Google And Yahoo May End Deal; Not Worth An Antitrust Lawsuit

from the ouch-for-yahoo dept

With various politicians pushing the Justice Department to slam Google on antitrust charges (it's worth noting, of course, that Rep. Joe Barton, who seems to be leading the anti-Google charge, just so happens to have received an awful lot of campaign money from AT&T -- Google's arch nemesis), it appears that Google and Yahoo's attempt to broker a deal with the Justice Department may be falling through.

Reports are coming out that the two companies are ready to announce that they're walking away from their planned deal. This actually represents a bad end result for almost everyone involved. Yahoo will be hurt the most by this, and the last thing Yahoo needs right now is more trouble. For Google it's a loss, but not a huge loss. Microsoft comes out of it happy (and will gleefully watch Yahoo's stock continue to slide). It's still unclear what actual harm it would do to the marketplace to have Google running ads on Yahoo, but since when is politics about reason?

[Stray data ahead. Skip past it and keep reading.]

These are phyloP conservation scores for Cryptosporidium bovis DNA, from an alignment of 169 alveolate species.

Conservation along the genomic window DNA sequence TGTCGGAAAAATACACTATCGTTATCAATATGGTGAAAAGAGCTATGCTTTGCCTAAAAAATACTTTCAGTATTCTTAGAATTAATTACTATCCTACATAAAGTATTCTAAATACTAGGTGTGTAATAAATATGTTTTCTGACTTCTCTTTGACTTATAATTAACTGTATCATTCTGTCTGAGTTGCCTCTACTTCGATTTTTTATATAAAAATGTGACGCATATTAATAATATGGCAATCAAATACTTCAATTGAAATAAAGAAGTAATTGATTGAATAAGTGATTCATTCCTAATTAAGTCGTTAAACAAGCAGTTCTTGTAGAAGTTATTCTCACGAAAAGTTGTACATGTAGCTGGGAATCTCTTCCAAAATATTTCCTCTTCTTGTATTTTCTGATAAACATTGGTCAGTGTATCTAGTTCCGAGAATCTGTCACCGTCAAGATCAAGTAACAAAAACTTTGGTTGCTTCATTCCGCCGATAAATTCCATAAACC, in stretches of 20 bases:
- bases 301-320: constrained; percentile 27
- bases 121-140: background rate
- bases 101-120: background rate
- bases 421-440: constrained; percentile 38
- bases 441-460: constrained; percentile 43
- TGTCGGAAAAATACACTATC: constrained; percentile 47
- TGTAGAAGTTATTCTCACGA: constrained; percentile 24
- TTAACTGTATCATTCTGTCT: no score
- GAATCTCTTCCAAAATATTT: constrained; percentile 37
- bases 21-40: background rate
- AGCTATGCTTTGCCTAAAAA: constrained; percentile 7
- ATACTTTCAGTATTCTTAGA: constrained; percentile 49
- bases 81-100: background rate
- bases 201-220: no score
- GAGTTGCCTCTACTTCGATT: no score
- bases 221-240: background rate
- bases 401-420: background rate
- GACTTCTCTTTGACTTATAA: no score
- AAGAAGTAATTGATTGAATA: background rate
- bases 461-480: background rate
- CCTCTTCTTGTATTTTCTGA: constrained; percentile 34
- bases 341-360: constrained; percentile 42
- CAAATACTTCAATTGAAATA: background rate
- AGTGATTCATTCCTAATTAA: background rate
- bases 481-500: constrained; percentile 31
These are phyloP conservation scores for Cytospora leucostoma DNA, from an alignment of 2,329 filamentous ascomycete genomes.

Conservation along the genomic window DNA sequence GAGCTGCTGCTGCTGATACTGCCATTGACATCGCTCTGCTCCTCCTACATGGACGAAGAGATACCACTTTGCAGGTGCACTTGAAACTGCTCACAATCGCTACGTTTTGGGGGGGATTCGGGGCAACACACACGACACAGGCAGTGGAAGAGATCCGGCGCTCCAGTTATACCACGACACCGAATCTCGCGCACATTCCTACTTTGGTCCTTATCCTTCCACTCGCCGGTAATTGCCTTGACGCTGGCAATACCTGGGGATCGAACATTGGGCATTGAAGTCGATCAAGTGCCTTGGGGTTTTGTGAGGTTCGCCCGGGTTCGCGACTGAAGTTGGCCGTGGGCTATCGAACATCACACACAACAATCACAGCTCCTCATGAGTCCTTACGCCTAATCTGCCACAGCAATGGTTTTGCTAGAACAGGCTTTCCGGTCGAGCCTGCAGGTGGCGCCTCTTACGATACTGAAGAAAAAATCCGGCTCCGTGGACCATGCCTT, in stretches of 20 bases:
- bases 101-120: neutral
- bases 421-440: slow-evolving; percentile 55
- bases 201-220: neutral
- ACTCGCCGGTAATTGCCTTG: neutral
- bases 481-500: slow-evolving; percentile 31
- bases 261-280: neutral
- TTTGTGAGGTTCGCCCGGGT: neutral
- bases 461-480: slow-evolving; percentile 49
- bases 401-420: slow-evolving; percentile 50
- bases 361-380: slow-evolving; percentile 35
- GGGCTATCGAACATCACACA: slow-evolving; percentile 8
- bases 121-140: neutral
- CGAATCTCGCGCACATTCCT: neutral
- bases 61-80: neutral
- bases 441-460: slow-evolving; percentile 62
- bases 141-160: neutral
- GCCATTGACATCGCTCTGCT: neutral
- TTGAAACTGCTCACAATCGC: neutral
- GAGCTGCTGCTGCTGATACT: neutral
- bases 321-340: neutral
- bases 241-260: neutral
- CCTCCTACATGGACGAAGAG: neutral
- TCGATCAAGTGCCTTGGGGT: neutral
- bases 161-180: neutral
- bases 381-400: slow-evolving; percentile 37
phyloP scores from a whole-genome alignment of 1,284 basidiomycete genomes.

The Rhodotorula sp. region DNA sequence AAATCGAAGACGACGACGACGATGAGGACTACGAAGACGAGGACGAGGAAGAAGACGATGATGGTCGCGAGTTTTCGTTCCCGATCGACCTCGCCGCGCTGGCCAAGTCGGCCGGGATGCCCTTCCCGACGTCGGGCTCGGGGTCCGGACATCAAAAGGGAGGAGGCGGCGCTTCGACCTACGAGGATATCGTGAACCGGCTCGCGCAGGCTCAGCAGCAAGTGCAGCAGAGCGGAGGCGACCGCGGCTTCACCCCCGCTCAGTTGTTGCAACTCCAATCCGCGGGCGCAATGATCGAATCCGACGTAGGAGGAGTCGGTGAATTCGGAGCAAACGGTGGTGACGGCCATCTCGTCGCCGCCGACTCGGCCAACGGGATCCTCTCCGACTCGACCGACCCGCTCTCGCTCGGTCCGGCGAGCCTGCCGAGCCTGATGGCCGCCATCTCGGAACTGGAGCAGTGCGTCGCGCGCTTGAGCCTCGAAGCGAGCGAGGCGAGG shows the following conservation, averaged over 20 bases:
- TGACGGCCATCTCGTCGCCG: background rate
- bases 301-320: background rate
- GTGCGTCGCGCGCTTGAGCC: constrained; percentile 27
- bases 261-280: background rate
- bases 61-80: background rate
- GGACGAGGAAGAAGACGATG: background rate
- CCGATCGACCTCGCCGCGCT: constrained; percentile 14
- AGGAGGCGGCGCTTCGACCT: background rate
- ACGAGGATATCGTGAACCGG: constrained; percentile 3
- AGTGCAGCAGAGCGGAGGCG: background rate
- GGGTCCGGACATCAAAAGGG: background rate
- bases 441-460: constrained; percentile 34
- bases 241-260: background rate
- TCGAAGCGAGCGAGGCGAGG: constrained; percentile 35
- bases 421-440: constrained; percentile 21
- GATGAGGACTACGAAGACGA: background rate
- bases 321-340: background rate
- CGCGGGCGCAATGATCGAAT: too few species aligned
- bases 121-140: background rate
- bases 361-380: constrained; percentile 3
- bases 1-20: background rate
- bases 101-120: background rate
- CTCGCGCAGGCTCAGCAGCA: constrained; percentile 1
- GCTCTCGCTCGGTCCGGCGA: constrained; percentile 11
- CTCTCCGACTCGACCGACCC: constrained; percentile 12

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  1.  
    identicon
    Twinrova, Oct 31st, 2008 @ 4:03am

    Yahoo is dead. Bury it and move on.

    "awful lot of campaign money from AT&T"
    This is a very good reason why Corporate America should be banned from contributing to campaigns, or at the very least, enact limit caps.

    All of a sudden, it seems "bailout" is the catchphrase of the day. Why should we care if Yahoo fails? It's obvious they couldn't compete, so where's the harm in letting them fade into the sunset?

    Google obviously built a better mousetrap and ran with it. Isn't this what competition's all about?